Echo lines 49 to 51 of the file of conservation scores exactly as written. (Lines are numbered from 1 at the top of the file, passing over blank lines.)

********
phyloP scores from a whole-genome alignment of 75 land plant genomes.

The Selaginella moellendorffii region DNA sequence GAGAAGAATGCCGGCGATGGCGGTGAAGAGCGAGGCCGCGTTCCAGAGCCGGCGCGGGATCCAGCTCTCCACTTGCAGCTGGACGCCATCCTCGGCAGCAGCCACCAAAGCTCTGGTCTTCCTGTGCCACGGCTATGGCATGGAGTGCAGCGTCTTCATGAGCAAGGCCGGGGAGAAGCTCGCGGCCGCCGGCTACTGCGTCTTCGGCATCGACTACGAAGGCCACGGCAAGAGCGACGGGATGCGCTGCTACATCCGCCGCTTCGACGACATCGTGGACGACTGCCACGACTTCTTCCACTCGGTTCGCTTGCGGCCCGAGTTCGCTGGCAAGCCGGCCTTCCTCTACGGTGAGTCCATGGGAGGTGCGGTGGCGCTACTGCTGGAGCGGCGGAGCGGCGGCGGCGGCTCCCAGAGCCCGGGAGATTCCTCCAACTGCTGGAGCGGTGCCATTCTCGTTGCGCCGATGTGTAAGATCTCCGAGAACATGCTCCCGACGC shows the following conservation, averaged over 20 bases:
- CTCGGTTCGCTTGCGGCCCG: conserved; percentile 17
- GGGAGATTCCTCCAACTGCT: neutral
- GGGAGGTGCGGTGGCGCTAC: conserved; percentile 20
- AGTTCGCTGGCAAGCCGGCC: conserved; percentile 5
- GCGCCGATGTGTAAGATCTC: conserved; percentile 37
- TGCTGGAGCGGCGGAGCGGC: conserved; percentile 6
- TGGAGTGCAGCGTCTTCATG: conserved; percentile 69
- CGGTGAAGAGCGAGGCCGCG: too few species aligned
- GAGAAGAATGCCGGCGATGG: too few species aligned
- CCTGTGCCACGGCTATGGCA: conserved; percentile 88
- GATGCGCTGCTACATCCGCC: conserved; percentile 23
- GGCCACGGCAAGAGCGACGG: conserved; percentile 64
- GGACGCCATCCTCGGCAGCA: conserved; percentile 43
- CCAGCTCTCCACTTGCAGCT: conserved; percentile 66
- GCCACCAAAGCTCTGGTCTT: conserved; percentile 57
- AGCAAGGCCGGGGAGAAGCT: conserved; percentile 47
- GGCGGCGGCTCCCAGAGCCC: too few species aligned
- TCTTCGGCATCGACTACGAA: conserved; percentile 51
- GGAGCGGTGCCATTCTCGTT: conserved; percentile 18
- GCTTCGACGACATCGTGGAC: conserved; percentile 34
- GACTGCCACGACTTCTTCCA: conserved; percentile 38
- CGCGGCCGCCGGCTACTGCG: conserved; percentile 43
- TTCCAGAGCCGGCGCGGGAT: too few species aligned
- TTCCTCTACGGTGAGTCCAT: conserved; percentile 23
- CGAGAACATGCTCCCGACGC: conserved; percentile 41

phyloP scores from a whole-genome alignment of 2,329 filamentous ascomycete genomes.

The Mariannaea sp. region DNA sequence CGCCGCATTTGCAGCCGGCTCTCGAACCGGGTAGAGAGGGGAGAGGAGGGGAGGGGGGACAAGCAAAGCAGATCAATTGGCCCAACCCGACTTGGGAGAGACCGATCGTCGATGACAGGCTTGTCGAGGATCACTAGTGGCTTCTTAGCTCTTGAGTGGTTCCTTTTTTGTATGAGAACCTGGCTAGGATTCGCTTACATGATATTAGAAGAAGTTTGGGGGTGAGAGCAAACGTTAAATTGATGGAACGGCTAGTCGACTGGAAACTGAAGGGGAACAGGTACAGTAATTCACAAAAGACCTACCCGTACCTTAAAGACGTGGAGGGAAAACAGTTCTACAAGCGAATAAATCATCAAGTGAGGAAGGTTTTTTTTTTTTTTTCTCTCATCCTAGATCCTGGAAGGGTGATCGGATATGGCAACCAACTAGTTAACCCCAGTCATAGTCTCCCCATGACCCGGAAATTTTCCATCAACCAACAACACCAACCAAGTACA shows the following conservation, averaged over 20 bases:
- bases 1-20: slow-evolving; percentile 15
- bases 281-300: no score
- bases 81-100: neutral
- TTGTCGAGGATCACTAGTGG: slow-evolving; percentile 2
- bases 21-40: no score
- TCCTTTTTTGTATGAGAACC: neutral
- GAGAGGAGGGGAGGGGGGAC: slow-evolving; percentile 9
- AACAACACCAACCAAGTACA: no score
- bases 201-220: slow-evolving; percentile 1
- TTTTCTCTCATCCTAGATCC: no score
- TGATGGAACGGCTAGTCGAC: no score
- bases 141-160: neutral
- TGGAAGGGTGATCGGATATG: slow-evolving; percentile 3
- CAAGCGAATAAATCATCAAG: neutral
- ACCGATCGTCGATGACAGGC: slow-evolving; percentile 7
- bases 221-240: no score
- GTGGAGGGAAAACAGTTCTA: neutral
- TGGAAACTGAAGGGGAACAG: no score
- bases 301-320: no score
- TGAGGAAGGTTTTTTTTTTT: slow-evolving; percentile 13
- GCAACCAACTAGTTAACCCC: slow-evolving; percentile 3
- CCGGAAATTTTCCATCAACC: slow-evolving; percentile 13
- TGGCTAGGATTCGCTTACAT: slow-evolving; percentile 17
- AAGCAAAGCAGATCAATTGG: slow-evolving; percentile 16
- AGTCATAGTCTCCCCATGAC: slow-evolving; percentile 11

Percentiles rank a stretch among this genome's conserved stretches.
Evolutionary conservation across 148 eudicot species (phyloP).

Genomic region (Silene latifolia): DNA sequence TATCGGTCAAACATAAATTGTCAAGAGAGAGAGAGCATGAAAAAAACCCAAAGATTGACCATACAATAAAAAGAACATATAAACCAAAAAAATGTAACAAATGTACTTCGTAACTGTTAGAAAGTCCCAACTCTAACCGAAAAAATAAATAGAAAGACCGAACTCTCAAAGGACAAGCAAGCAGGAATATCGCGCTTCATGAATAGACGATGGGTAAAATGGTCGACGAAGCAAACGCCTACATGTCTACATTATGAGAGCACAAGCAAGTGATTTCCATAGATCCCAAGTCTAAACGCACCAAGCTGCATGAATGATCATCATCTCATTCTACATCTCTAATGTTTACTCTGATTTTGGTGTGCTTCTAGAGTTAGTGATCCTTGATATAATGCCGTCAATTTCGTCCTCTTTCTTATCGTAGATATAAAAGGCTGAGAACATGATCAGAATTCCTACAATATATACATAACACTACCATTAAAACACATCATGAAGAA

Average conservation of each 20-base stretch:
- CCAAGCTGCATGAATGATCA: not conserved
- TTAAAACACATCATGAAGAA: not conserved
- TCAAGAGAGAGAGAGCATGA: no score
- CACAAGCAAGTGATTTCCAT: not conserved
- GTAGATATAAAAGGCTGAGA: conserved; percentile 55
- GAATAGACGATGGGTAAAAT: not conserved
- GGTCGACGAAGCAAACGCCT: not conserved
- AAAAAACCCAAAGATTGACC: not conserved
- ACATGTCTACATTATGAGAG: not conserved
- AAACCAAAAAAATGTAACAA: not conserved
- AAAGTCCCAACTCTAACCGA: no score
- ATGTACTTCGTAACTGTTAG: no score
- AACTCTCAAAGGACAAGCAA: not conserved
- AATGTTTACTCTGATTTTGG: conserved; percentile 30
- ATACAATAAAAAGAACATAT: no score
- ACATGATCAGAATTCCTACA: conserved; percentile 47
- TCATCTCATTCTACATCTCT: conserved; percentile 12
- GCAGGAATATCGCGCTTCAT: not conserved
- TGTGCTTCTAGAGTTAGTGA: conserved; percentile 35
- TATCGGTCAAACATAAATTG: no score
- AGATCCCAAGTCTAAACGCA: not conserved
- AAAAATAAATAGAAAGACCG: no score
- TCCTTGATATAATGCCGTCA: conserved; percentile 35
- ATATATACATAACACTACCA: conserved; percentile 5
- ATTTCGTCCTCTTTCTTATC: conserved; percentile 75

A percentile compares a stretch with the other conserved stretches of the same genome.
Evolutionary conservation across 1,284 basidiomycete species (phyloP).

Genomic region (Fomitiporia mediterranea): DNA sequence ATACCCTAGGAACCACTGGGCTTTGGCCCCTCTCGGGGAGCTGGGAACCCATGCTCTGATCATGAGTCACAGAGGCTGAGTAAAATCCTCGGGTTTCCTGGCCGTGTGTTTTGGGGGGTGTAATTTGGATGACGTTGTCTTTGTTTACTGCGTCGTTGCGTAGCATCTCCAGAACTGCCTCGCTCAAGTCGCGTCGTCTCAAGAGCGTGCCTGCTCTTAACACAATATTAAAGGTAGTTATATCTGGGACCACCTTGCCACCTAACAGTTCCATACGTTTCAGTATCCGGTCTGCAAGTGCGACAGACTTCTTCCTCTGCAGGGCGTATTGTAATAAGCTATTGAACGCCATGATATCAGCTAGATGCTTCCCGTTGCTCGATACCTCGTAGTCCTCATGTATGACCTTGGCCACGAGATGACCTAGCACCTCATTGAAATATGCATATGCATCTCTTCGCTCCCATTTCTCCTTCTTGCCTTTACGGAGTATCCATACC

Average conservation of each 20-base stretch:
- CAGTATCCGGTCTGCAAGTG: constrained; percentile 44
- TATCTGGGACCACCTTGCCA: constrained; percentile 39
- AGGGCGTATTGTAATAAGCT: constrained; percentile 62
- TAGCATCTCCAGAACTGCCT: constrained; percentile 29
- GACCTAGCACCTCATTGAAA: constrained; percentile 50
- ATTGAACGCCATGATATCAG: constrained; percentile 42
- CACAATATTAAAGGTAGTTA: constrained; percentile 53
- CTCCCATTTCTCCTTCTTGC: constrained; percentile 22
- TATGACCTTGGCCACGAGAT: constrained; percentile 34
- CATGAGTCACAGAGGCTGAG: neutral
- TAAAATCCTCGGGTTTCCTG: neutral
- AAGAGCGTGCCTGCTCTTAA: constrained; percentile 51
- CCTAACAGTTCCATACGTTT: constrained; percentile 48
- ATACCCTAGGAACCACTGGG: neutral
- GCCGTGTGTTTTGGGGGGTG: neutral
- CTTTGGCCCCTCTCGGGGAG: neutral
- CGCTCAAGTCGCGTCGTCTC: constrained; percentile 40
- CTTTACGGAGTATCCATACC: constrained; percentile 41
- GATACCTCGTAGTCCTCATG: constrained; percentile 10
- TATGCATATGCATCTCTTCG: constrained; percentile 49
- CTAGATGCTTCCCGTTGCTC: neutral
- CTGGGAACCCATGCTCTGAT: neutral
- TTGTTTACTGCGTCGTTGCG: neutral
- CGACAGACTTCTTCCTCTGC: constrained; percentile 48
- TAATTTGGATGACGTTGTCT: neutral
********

- TGAGGAAGGTTTTTTTTTTT: slow-evolving; percentile 13
- GCAACCAACTAGTTAACCCC: slow-evolving; percentile 3
- CCGGAAATTTTCCATCAACC: slow-evolving; percentile 13